Today’s corporate leaders face an unprecedented challenge: the rules-based international order in which they operate is breaking down. The 70-year trend of globalization, where trade barriers were systematically dismantled and where businesses were allowed to compete internationally with ever-decreasing government interference, is no longer dominant. Where products are built, and by whom, suddenly matters. COVID has exacerbated this reversal, but this change has been brewing for decades.
The People’s Republic of China (PRC) built its economic success on neo-mercantilist policies which create dramatic, asymmetric advantages for its local companies. Chief among these advantages is the unfettered use of state power to support the growth of Chinese companies, including access to cheap capital, trade barriers, forced expropriation of overseas competitors’ intellectual property, corporate espionage by state agencies, and protectionist policies and regulations. This basket of policies has enabled the PRC to create a series of successful national champion companies in strategic industries at unprecedented speed. The key innovation in this model is the aggressive use of state power directed against foreign corporations.
Thinking on corporate strategy has not caught up to this trend. Such thinking typically starts with the assumption that governments will act as honest brokers and market-makers to set the rules but rarely interfere in the outcome. This view is dangerously outdated and has resulted in a series of interactions with autocratic regimes by western companies that have generated negative shareholder value. In response to these challenges, the leaders of international business should develop grand strategy in order to deal explicitly with adversarial political actions.
Typically, “grand strategy” is a term of art that designates how states engage in a quest for power among adversaries; it highlights the process by which states assess and then mobilize their assets in anticipation of military conflict. Grand strategy for corporations is differentiated from both the grand strategy developed by states for defense and war and from corporate strategy, which is primarily concerned with economic competition within the context of free markets.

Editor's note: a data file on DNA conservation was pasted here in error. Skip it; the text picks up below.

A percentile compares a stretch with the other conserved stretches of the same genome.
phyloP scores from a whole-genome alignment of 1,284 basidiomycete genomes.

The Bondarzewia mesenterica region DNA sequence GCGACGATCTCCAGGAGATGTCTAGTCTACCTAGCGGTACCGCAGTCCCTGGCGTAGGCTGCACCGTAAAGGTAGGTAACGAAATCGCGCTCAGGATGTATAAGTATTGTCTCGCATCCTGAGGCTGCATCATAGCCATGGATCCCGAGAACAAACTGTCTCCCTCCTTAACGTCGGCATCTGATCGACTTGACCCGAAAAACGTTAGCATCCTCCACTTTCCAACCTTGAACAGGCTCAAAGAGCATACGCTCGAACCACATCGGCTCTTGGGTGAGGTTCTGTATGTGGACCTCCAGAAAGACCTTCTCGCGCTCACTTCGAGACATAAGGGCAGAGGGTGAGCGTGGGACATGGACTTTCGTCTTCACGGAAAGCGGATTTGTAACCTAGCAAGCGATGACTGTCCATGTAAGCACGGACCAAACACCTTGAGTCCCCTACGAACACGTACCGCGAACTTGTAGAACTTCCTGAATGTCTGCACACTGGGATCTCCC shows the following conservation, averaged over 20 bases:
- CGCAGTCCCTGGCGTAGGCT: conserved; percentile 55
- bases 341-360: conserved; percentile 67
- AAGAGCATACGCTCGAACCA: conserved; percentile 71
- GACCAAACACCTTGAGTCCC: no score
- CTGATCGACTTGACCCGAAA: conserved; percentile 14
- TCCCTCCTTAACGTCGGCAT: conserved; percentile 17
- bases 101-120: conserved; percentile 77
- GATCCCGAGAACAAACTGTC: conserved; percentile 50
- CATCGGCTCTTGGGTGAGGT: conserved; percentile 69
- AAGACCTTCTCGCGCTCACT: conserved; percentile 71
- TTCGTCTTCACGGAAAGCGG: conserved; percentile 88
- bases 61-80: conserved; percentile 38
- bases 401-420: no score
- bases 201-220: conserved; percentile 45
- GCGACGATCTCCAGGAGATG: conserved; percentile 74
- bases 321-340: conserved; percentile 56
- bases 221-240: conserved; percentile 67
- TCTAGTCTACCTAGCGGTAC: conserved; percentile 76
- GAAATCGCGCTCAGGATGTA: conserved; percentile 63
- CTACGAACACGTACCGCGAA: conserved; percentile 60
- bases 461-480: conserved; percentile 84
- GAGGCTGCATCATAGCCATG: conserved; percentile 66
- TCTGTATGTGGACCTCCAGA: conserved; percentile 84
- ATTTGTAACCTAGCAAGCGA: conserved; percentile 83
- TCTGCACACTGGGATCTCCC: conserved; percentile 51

For international business, grand strategy should be understood as the ability to extract choices promoting value from political circumstances. Extracting choices requires a profound awareness of current and future political circumstances that may impinge on the operations and long-term profitability of business. Though grand strategy necessitates an appreciation of the assets available to navigate an uncertain political environment, of greater import is an awareness of that environment, particularly the values and strategies of those adversarial regimes through the territorial jurisdictions of which flow the chains of supply and demand. Thus, grand strategy is not only about how to react to changing political circumstances but, more importantly, about what those changing circumstances portend.
This paper recommends the creation of an office of grand strategy, reporting to the CEO, for international businesses. This office will have ownership of articulating and implementing a grand strategy in order to mitigate political risk.
Michael Hochberg is a physicist and former professor who has founded four successful startup companies in semiconductors and telecommunications. One, Luxtera, was acquired by Cisco in 2019 and another, Elenion, was acquired by Nokia in 2020. He won the highest awards for young scientists in Singapore (NRF Fellowship) and the United States (PECASE).
Leonard Hochberg is the Coordinator of the Mackinder Forum-U.S. and a Senior Fellow, Foreign Policy Research Institute (FPRI). Now a retired professor, he taught at various academic institutions, including Stanford University, held an appointment as a Fellow at the Hoover Institution, and co-founded Strategic Forecasting, Inc. (i.e., STRATFOR).